Over the past few years some of the Southeast’s best public wheeling lands have been taken away from the people who loved them the most. This left many looking for new places to dig in their cleats and sparked an ever-growing trend that we are glad to see: privately owned off-road parks.
Skip Wilkenson created one such private ORV area in Laurens County, South Carolina. Known as the Gulches, this 80-acre wheeling haven has over 43 trails to accommodate every level of rig and wheeler.
Like most business, Gulches has felt the effects of the slow economy. To show support for Wilkenson and his incredible park, longtime wheeler and Big Dixie Boggers club member Paul Poplin decided to help give the park an economic boost. Using the power of the Internet, Poplin started the Save the Gulches weekend idea. It wasn’t long before the idea went viral and hundreds were geared up and ready to show support for this epic place to wheel.
Since we’re always up for a wheeling weekend and wanted to show support for a great park and excellent group of wheeling enthusiast, we loaded up our rig and headed south for a weekend of wheeling fun. So if you’re looking for another reason to get out of the house and want a great taste of some of the south’s most challenging terrain, then check them out at www.gulchesorvpark.com.
Jacksonville, Florida, native Brian Allen and what’s left of his ’96 Chevy S-10 made the long drive up to support the Gulches park. Now sporting a 5.3L V-8, 1-ton axles, and 42-inch Pit Bull tires, the mostly tube ZR2 was well equipped for some of the more extreme trails.
The most famous trail in the park is Papa Gulch. This off-camber valley climb is notorious for devouring windshield frames and has laid plenty of vehicles over on their side. We caught up with Chris Durham and his SRT-4 TJ just as he was making his way through one of the tightest spots on the twisty trail.
If mud bogging is more your speed, then Gulches has you covered. Though some of the property’s lower pits are considered bottomless abysses, at the top of the park there is a hole-and-hill pit that will keep mud lovers entertained for hours.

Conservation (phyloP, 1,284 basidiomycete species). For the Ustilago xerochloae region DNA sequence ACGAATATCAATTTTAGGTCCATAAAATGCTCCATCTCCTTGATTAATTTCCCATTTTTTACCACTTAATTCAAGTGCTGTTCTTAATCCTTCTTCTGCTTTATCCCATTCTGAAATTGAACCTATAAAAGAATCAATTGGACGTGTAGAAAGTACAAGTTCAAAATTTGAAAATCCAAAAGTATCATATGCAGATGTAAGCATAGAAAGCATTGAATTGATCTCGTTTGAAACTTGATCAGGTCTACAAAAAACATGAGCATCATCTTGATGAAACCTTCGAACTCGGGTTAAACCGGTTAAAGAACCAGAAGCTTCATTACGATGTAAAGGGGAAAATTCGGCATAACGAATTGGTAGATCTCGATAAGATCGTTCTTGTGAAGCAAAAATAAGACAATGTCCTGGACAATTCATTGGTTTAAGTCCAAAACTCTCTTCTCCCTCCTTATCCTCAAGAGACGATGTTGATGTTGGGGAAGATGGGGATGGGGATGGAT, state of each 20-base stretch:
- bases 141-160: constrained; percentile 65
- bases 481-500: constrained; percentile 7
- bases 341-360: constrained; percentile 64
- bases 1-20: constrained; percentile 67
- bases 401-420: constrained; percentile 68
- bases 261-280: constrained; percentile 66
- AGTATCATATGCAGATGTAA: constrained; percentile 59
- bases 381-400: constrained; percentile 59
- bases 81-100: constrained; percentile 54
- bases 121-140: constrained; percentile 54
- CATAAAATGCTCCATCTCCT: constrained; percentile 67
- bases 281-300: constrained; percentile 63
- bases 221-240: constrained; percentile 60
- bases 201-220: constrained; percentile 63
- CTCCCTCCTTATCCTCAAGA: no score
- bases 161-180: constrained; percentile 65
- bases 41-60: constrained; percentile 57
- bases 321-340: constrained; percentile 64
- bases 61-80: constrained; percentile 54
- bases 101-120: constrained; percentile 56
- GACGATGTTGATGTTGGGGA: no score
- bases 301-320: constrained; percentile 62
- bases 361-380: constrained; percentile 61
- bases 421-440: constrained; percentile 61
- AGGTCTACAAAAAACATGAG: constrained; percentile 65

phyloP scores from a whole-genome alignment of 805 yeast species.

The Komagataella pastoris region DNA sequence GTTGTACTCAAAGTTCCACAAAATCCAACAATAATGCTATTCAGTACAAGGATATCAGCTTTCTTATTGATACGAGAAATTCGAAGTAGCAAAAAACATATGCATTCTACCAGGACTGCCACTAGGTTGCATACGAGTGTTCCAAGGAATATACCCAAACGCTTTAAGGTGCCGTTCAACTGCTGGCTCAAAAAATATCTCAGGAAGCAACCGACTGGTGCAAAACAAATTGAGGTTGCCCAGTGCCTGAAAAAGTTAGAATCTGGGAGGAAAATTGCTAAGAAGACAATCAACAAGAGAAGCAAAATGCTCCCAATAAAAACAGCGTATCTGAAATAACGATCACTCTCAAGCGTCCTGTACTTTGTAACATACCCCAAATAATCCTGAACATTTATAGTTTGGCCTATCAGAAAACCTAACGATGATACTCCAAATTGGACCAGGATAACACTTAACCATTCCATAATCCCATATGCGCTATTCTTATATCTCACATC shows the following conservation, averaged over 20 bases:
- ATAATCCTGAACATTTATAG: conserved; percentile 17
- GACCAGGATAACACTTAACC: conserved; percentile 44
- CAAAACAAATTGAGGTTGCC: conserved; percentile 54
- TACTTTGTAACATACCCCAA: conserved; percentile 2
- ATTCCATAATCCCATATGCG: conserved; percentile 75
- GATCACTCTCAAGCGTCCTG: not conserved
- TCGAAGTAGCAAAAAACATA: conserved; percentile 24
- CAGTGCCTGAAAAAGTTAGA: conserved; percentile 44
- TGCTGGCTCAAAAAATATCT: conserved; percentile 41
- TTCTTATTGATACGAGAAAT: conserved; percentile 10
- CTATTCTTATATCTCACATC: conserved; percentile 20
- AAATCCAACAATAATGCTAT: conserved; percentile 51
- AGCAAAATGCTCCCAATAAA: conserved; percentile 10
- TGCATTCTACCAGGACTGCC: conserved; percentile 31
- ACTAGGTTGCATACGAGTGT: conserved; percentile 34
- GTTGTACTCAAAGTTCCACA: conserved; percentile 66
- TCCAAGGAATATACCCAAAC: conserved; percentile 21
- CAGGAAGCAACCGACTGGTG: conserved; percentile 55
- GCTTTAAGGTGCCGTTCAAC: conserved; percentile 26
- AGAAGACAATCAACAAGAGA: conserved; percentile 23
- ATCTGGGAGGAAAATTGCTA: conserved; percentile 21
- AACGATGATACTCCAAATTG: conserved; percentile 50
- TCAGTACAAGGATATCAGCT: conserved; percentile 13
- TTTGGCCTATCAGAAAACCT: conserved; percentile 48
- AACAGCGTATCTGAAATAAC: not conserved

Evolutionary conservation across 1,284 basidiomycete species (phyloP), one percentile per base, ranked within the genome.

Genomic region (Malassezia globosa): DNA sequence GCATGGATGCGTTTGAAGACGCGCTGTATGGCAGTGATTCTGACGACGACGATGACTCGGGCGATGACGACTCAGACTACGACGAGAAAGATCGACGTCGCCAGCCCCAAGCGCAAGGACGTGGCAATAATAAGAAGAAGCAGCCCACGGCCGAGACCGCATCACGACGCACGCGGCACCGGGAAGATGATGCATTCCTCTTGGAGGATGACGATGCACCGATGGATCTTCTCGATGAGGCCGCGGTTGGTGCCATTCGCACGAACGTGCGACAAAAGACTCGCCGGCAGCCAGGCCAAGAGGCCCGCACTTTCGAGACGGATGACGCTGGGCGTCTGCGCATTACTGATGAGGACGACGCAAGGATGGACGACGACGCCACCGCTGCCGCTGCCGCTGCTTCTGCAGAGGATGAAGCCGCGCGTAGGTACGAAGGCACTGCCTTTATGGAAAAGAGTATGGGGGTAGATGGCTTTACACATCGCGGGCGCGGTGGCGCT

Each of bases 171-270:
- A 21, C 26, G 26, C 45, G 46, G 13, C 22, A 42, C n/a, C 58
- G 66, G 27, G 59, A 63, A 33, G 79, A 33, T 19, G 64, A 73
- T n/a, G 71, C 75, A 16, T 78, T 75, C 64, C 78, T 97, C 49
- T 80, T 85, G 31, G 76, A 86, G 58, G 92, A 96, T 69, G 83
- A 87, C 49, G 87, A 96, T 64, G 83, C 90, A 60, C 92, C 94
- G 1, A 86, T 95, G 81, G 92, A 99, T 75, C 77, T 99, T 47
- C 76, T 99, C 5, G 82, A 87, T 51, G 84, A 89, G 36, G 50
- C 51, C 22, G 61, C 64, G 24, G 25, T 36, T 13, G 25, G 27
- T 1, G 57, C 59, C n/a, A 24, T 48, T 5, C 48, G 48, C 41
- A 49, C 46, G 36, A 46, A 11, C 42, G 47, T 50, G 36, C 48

Bob Poore and his well-built ’89 FJ-80 were a blast to watch on the trails. Equipped with 35-inch KM2s, automatic lockers, and a host of body protection, the once luxurious SUV made for a capable and comfortable trail machine.
To help first-time visitors get the most out of their Gulches experience, the park provides a guide to show you around the trails, free of charge. We had Greg Jones and his $300 ’93 Jeep Cherokee guide our pack through some of the hot spots around the park.
The southern red clay is extremely grippy in some places, and when it’s mixed in with large boulders it’s not uncommon for it to lift a wheel on some of the hillclimbs. This classic Bronco’s front end bucked a few times before finally making it to the top.
There was no shortage of Suzuki Samurais on hand at the park. Their short wheelbase and small body made them perfect for squeezing around the bigger boulders and extremely nimble in the tight valleys.
Another familiar face we ran into at the Gulches was the father of the BFG Krawler, Gary Enterline. He and his son, along with a few diehard off-roaders from Michelin’s South Carolina facilities, were out enjoying the great trails and Carolina weather. Proof that the people who create your off-road cleats are actually wheelers just like you and I!
Following in his father’s tracks was Bobby Poore Jr. in a ’79 Toyota Land Cruiser. Using Gulches to test out his freshly finished FJ-40, the father and son team had a blast cruising over the natural and manmade obstacles in the park.
With most of the Gulches lined with trees, it’s not the most forgiving park for sheetmetal or fullsize rigs. And while the width didn’t always favor the larger rigs, the longer wheelbases on the pickup platforms helped tremendously with many of the parks steep climbs and ledges.
Tall ledges and rocky undercuts are some of the main challenges found at the park. And while plenty of tube buggies were on hand opting for some of the harder lines, there were also plenty of fun yet less extreme bypasses perfect for milder 4x4s.
Josh Canfield’s weekend was cut short when his ’04 Rubicon’s rear differential came apart while trying to power up this steep rock face. And while Gulches does have a welder on the premises along with a few extra tools and parts, Canfield’s ring-and-pinion fix would have to wait for another day.